Firefox Marketing Project, Week 2

Thursday July 15th, 2004

Blake Ross writes: "Many thanks to everyone who participated in our first marketing project. As I write this, 1369 people have given Firefox a 96% approval rating, and 1220 people have rated it straight fives across the board. Firefox is now on the most popular list, above other heavyweights like MSN Messenger, AIM, and Winamp. This was an amazing launch to our 'ten weeks, ten ideas, ten million downloads' community marketing campaign.

"For our second initiative, we're stepping it up a bit and asking you to help us manage the enormous volume of press coverage that our products enjoy daily. We're seeking to mobilize a team of determined individuals that can manage itself in identifying three types of press coverage — factually inaccurate stories, stories that don't mention Firefox or Thunderbird but should, and stories that are factually correct and balanced — and respond to them accordingly. A new mailing list will be used to coordinate daily activity; the team will be determined, focused, easily mobilized and not prone to the sort of long and aimless discussions that plague other lists. The Foundation's in-house press relations team will continue to handle the 'tier 1', most prominent stories, but for everything else we need your help. More information about the initiative and how you can help is available at my blog."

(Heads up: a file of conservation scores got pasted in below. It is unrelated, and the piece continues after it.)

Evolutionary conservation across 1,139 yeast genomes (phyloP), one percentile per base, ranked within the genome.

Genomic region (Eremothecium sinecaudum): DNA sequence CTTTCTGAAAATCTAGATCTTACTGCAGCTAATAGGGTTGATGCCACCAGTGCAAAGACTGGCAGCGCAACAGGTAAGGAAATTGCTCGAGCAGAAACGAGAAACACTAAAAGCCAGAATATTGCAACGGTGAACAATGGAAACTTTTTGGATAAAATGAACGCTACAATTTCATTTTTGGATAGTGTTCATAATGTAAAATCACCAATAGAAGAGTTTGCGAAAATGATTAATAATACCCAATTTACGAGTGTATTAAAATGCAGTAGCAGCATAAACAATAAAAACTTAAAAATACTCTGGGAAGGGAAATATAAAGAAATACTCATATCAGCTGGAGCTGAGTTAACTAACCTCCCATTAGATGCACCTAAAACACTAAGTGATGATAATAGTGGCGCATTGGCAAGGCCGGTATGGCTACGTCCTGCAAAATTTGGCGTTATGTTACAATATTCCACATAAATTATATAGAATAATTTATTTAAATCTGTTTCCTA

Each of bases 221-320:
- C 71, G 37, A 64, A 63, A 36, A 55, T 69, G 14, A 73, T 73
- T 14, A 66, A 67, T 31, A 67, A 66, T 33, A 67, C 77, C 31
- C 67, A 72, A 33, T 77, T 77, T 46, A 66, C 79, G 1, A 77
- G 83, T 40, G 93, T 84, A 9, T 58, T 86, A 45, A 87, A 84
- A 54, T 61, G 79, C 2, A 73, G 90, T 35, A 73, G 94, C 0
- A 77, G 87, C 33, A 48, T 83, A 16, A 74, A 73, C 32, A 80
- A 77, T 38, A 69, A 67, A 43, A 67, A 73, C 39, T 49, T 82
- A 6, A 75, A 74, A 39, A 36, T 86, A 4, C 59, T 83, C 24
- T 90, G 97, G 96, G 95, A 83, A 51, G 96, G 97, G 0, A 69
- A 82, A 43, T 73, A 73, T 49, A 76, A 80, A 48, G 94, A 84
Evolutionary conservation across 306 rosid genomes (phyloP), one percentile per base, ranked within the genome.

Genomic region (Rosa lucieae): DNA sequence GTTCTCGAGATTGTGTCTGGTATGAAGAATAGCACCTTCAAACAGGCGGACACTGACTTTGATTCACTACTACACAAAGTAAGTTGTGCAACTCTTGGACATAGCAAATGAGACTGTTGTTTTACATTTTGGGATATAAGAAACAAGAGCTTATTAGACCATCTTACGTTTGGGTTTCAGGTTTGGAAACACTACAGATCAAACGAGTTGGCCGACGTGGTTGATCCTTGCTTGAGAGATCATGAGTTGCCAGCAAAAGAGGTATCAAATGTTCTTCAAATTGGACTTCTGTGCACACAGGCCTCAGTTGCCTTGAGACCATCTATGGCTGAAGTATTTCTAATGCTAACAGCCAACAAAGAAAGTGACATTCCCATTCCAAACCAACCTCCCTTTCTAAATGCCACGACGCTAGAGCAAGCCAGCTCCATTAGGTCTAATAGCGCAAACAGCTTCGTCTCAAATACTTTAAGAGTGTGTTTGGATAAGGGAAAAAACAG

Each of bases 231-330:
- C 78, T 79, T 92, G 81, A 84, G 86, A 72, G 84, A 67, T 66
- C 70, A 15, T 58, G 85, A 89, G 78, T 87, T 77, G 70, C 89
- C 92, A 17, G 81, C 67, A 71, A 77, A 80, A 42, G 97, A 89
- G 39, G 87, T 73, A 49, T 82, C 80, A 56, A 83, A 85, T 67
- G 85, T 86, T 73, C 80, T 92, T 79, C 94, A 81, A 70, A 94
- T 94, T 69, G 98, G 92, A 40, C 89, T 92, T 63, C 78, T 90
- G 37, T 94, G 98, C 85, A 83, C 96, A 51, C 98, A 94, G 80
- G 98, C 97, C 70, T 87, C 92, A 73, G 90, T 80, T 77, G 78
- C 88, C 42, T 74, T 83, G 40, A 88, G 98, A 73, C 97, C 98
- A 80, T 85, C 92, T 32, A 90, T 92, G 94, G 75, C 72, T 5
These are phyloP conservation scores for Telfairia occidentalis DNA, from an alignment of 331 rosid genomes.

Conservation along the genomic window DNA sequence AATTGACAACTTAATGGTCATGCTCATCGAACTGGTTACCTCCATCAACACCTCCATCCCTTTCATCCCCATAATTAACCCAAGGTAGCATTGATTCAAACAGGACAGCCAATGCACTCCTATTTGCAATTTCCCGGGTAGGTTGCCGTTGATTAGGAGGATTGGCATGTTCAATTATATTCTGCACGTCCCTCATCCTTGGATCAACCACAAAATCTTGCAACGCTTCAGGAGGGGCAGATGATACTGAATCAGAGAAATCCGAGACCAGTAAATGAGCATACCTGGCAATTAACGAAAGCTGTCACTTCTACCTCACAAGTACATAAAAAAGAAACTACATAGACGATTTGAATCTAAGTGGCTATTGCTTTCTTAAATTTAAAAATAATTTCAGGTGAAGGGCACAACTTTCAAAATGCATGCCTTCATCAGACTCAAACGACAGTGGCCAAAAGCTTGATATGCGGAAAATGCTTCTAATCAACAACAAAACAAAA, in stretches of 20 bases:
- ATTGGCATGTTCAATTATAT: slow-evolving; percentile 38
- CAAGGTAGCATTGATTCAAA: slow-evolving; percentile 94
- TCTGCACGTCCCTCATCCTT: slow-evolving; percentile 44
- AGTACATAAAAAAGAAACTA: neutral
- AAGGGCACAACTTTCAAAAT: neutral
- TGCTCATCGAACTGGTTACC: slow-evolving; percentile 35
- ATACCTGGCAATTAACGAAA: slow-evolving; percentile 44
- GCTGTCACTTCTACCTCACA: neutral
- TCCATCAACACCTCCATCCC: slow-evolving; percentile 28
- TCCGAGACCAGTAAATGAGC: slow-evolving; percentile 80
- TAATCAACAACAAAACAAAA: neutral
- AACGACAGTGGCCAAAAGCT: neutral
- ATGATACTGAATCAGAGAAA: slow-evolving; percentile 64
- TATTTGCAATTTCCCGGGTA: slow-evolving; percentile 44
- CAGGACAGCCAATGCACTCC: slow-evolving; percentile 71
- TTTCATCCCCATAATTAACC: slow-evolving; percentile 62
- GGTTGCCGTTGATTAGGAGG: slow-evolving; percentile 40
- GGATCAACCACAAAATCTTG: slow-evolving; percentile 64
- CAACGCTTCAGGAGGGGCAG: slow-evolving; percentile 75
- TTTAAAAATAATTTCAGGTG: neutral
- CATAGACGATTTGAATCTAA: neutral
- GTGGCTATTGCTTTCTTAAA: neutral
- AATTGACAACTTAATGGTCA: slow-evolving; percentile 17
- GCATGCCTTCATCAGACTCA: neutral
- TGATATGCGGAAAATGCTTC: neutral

#21 Re: Re: Re: Quit your whiny bitching

by mr_anon

Friday July 16th, 2004 6:49 PM

You are replying to this message

Asa, do you actually mean to suggest that anyone you cannot name shouldn't bother to give you feedback you might disagree with?

I'm disgusted at the contempt you've shown to people who've given you criticism that's as constructive as it can be under the circumstances. That you don't recognise certain people posting anonymously as having done anything for Mozilla doesn't mean that they have done nothing: perhaps they reported a handful of bugs, maybe voted for some other bugs, answered a question on a forum, recommended the browser to friends or given feedback to a question on a blog; etc. Do you recognise every name in the Mozilla credits for example? Supporting Firefox at this level is somewhat more important than - um - taking issue with reviews that have a sensationalist headline, for example (people who regularly read Asa's blog will know what I mean, and guess where this week's Fight-Club-like "task" comes from).

I agree with all the posts under this thread, with the unfortunate exceptions of yours - although I do believe the Opera vs. Firefox review war to be petty.